Anything in plenty loses its value. Anything–even human life! That’s why when we read of treacherous genocide of thousands of innocent people somewhere away from our vicinity, the intensity of the sorrow that we feel is short-lived—we are able to carry on with our lives quite normally. We know, as individuals we can do jolly little to change anything on this planet.
Is that wholly true? I went to Calgary in Canada recently to spend time with my son and daughter-in-law. The wonderful roads, neat and even footpaths and walking trails and the marvelous traffic sense of the drivers of all kinds of vehicles struck me as I went out on my first walk there. Another striking aspect was the very low density of population.
Footpaths can be much more safer
I spent nearly three months there and drove to numerous places, but never did I find a single pothole on the roads, or protruding slabs on a footpath or open manholes. In case of any such rare occurrence, warning signals are displayed.
All the footpaths are wide enough for the few pedestrians, cyclists, board skaters and dog walkers to go around safely, away from the speeding vehicles. All the footpaths are just about four or five inches high and taper very smoothly at every junction. All buildings, public spaces and public transport vehicles are handicap-friendly. Buses lower a special ramp at bus stops for wheelchair users. Thus, I saw many physically challenged individuals going around independently in their motorised wheelchairs.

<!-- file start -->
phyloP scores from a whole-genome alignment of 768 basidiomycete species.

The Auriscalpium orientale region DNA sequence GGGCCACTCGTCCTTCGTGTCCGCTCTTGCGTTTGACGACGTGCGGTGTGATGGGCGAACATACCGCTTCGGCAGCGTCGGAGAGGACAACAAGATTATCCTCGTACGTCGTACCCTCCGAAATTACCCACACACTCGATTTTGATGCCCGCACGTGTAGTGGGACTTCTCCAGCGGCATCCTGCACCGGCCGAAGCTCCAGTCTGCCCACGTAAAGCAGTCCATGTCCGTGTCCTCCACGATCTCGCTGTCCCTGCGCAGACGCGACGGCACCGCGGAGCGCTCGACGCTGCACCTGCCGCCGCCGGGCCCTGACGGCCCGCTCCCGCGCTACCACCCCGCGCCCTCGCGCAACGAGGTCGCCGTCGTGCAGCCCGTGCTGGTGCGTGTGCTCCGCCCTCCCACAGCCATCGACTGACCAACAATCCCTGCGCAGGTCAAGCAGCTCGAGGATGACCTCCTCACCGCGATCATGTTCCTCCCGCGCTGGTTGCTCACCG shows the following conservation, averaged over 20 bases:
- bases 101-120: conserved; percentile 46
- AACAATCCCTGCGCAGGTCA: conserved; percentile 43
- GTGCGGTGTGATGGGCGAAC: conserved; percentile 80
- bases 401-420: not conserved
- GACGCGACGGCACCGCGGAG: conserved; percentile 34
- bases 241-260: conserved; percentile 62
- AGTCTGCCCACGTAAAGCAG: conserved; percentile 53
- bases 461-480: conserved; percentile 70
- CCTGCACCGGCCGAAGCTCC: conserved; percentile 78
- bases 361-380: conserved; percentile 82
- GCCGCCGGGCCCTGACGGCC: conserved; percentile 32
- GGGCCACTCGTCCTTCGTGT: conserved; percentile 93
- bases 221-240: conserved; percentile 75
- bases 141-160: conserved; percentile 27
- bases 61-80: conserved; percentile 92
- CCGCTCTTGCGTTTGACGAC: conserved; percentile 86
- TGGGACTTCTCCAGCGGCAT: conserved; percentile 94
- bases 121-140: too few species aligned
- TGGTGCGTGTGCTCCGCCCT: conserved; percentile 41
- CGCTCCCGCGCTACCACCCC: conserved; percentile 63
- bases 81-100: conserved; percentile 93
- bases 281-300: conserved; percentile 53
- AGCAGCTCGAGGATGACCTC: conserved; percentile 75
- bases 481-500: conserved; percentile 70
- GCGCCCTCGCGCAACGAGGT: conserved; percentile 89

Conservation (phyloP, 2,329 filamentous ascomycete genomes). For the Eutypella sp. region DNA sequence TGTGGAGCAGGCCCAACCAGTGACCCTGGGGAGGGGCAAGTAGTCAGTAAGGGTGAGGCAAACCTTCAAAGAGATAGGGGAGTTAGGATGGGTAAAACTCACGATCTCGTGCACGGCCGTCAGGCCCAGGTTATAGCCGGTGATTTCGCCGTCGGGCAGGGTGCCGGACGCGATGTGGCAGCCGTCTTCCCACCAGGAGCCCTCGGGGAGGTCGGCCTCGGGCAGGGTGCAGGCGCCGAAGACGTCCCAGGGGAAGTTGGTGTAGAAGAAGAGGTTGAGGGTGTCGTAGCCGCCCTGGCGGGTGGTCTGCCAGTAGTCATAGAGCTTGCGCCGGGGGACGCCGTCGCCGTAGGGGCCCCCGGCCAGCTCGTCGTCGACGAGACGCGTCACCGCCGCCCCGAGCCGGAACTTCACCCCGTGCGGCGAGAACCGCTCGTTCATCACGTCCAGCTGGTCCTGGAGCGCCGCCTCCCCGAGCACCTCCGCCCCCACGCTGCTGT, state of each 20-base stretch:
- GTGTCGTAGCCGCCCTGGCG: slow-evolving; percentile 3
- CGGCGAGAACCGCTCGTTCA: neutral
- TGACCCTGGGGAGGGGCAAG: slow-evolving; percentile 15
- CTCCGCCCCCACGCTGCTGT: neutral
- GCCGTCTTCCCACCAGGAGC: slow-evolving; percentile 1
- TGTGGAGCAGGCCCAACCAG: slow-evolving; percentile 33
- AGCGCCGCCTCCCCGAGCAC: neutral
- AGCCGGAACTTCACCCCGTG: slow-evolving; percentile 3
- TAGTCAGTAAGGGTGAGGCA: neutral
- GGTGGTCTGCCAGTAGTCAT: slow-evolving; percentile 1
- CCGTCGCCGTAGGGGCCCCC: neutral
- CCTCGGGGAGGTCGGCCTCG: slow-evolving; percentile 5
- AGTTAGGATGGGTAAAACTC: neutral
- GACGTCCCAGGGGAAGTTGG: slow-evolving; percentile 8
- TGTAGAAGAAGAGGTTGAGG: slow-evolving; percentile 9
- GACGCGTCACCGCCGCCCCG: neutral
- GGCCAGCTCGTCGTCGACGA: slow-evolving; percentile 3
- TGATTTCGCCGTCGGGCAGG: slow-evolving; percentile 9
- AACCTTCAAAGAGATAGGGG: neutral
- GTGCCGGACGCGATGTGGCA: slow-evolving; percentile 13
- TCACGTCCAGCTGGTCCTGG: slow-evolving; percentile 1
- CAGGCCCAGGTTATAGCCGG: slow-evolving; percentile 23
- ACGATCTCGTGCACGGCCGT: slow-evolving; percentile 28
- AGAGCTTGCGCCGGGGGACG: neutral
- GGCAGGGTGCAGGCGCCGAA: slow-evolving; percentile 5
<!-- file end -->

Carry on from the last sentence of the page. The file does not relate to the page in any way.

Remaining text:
There are stop signals at all by-lane junctions. Every vehicle invariably stops for a few seconds, whether there is anybody waiting to cross or not. If at all vehicles find a pedestrian near the junction, they wait for him or her to cross over. Pedestrians have the right to cross first and this rule is strictly followed.
All traffic signs like speed limits, school zone, playground zone, parking, etc. are very clearly displayed all over the city, on all highways, in all interior residential areas, even in small villages, and inside parks and public spaces. Traffic violations are punished, hence nobody dares to break rules anywhere, even if there is only one vehicle and it is the middle of the night! Cameras are fixed in many places and there is patrolling. Most of the traffic signs and rules are universal, but how they are implemented is what makes all the difference in ensuring smooth traffic and avoiding accidents.
Not caring about maintaining parks
After seeing the parks in Calgary, I felt ashamed that we Bengalureans have to fight to save the little green patches like Cubbon Park or Lal Bagh! I mean ‘little’, because I realised how big a park could be only after seeing the parks there! A neighbourhood park in the locality where my son lives is vast, encompassing a golf course and many playgrounds, and is well maintained.
We fence our parks, guard them and lock up the gates, but parks in Calgary are never fenced and people walk in whenever they feel like. There are immaculate walking trails all over the park which run to miles, connecting many residential localities. The grass meadows and trees are all well kept. Even to fell a single sick or dead tree, the authorities notify the public, who are free to go and discuss the matter with them. Benches and picnic tables with dust bins are scattered throughout the parks. But there is no trash lying anywhere on the ground, even in crowded tourist spots.